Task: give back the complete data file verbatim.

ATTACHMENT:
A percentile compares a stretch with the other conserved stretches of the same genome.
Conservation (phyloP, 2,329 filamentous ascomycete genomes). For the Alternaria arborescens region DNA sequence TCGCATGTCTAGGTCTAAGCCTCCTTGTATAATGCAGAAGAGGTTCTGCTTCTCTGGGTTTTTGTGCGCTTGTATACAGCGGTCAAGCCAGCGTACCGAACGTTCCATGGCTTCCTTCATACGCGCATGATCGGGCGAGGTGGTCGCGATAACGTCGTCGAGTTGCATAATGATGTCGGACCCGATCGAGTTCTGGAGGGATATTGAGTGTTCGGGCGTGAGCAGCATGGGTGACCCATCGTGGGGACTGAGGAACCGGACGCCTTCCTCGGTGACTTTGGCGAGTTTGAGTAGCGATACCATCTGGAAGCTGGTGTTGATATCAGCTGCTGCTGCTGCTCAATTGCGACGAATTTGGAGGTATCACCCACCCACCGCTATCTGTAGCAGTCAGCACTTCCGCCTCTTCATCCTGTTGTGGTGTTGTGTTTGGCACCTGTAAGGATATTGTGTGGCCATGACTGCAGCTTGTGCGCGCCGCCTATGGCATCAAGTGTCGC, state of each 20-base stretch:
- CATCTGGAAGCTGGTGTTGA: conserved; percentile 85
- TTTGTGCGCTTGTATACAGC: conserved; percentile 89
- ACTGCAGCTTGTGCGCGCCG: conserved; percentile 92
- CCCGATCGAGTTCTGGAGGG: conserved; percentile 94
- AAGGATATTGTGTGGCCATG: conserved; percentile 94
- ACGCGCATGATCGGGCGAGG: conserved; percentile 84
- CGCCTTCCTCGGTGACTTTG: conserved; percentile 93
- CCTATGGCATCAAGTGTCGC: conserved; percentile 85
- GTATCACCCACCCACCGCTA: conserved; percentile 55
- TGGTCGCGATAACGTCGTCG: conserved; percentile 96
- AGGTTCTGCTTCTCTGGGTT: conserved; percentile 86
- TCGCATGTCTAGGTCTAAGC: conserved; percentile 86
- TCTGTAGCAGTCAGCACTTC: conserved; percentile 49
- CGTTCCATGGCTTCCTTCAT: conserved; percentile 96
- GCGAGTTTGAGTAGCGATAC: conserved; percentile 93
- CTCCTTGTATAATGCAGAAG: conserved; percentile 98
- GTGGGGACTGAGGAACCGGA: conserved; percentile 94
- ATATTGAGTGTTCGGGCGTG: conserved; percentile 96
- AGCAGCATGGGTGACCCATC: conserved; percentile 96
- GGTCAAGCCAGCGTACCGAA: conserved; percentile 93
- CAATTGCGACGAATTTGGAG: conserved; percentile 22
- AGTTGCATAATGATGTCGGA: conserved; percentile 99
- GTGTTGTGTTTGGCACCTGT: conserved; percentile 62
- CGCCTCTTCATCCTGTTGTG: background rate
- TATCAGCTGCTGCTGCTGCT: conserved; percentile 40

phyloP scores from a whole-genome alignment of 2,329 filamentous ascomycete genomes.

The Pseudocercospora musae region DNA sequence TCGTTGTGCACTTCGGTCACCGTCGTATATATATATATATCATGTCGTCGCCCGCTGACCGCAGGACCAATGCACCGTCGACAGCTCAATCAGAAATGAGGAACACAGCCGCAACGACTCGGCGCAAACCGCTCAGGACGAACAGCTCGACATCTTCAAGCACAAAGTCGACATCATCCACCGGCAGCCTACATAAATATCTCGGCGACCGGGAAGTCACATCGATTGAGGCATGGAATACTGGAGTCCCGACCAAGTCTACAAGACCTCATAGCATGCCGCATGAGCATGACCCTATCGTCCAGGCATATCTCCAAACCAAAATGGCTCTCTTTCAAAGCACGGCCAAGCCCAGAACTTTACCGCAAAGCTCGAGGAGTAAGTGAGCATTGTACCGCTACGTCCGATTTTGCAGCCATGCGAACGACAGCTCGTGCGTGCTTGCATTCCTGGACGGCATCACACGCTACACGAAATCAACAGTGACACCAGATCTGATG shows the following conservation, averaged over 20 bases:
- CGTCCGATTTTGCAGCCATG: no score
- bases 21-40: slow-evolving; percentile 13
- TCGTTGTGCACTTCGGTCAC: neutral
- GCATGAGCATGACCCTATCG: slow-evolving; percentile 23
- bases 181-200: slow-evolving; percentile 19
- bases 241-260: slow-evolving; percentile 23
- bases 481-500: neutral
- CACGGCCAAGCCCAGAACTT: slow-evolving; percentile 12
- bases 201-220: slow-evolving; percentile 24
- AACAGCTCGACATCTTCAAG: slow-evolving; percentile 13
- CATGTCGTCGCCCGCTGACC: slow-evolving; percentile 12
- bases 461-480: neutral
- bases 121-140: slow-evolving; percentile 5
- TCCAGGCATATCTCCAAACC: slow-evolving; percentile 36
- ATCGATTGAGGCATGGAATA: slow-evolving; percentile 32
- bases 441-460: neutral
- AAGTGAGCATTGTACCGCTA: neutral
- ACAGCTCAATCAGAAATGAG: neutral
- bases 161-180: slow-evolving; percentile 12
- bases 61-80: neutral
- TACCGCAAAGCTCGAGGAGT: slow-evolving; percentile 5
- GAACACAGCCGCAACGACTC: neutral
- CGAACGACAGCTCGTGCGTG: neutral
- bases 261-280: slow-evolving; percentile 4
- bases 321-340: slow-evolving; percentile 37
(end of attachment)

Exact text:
A percentile compares a stretch with the other conserved stretches of the same genome.
Conservation (phyloP, 2,329 filamentous ascomycete genomes). For the Alternaria arborescens region DNA sequence TCGCATGTCTAGGTCTAAGCCTCCTTGTATAATGCAGAAGAGGTTCTGCTTCTCTGGGTTTTTGTGCGCTTGTATACAGCGGTCAAGCCAGCGTACCGAACGTTCCATGGCTTCCTTCATACGCGCATGATCGGGCGAGGTGGTCGCGATAACGTCGTCGAGTTGCATAATGATGTCGGACCCGATCGAGTTCTGGAGGGATATTGAGTGTTCGGGCGTGAGCAGCATGGGTGACCCATCGTGGGGACTGAGGAACCGGACGCCTTCCTCGGTGACTTTGGCGAGTTTGAGTAGCGATACCATCTGGAAGCTGGTGTTGATATCAGCTGCTGCTGCTGCTCAATTGCGACGAATTTGGAGGTATCACCCACCCACCGCTATCTGTAGCAGTCAGCACTTCCGCCTCTTCATCCTGTTGTGGTGTTGTGTTTGGCACCTGTAAGGATATTGTGTGGCCATGACTGCAGCTTGTGCGCGCCGCCTATGGCATCAAGTGTCGC, state of each 20-base stretch:
- CATCTGGAAGCTGGTGTTGA: conserved; percentile 85
- TTTGTGCGCTTGTATACAGC: conserved; percentile 89
- ACTGCAGCTTGTGCGCGCCG: conserved; percentile 92
- CCCGATCGAGTTCTGGAGGG: conserved; percentile 94
- AAGGATATTGTGTGGCCATG: conserved; percentile 94
- ACGCGCATGATCGGGCGAGG: conserved; percentile 84
- CGCCTTCCTCGGTGACTTTG: conserved; percentile 93
- CCTATGGCATCAAGTGTCGC: conserved; percentile 85
- GTATCACCCACCCACCGCTA: conserved; percentile 55
- TGGTCGCGATAACGTCGTCG: conserved; percentile 96
- AGGTTCTGCTTCTCTGGGTT: conserved; percentile 86
- TCGCATGTCTAGGTCTAAGC: conserved; percentile 86
- TCTGTAGCAGTCAGCACTTC: conserved; percentile 49
- CGTTCCATGGCTTCCTTCAT: conserved; percentile 96
- GCGAGTTTGAGTAGCGATAC: conserved; percentile 93
- CTCCTTGTATAATGCAGAAG: conserved; percentile 98
- GTGGGGACTGAGGAACCGGA: conserved; percentile 94
- ATATTGAGTGTTCGGGCGTG: conserved; percentile 96
- AGCAGCATGGGTGACCCATC: conserved; percentile 96
- GGTCAAGCCAGCGTACCGAA: conserved; percentile 93
- CAATTGCGACGAATTTGGAG: conserved; percentile 22
- AGTTGCATAATGATGTCGGA: conserved; percentile 99
- GTGTTGTGTTTGGCACCTGT: conserved; percentile 62
- CGCCTCTTCATCCTGTTGTG: background rate
- TATCAGCTGCTGCTGCTGCT: conserved; percentile 40

phyloP scores from a whole-genome alignment of 2,329 filamentous ascomycete genomes.

The Pseudocercospora musae region DNA sequence TCGTTGTGCACTTCGGTCACCGTCGTATATATATATATATCATGTCGTCGCCCGCTGACCGCAGGACCAATGCACCGTCGACAGCTCAATCAGAAATGAGGAACACAGCCGCAACGACTCGGCGCAAACCGCTCAGGACGAACAGCTCGACATCTTCAAGCACAAAGTCGACATCATCCACCGGCAGCCTACATAAATATCTCGGCGACCGGGAAGTCACATCGATTGAGGCATGGAATACTGGAGTCCCGACCAAGTCTACAAGACCTCATAGCATGCCGCATGAGCATGACCCTATCGTCCAGGCATATCTCCAAACCAAAATGGCTCTCTTTCAAAGCACGGCCAAGCCCAGAACTTTACCGCAAAGCTCGAGGAGTAAGTGAGCATTGTACCGCTACGTCCGATTTTGCAGCCATGCGAACGACAGCTCGTGCGTGCTTGCATTCCTGGACGGCATCACACGCTACACGAAATCAACAGTGACACCAGATCTGATG shows the following conservation, averaged over 20 bases:
- CGTCCGATTTTGCAGCCATG: no score
- bases 21-40: slow-evolving; percentile 13
- TCGTTGTGCACTTCGGTCAC: neutral
- GCATGAGCATGACCCTATCG: slow-evolving; percentile 23
- bases 181-200: slow-evolving; percentile 19
- bases 241-260: slow-evolving; percentile 23
- bases 481-500: neutral
- CACGGCCAAGCCCAGAACTT: slow-evolving; percentile 12
- bases 201-220: slow-evolving; percentile 24
- AACAGCTCGACATCTTCAAG: slow-evolving; percentile 13
- CATGTCGTCGCCCGCTGACC: slow-evolving; percentile 12
- bases 461-480: neutral
- bases 121-140: slow-evolving; percentile 5
- TCCAGGCATATCTCCAAACC: slow-evolving; percentile 36
- ATCGATTGAGGCATGGAATA: slow-evolving; percentile 32
- bases 441-460: neutral
- AAGTGAGCATTGTACCGCTA: neutral
- ACAGCTCAATCAGAAATGAG: neutral
- bases 161-180: slow-evolving; percentile 12
- bases 61-80: neutral
- TACCGCAAAGCTCGAGGAGT: slow-evolving; percentile 5
- GAACACAGCCGCAACGACTC: neutral
- CGAACGACAGCTCGTGCGTG: neutral
- bases 261-280: slow-evolving; percentile 4
- bases 321-340: slow-evolving; percentile 37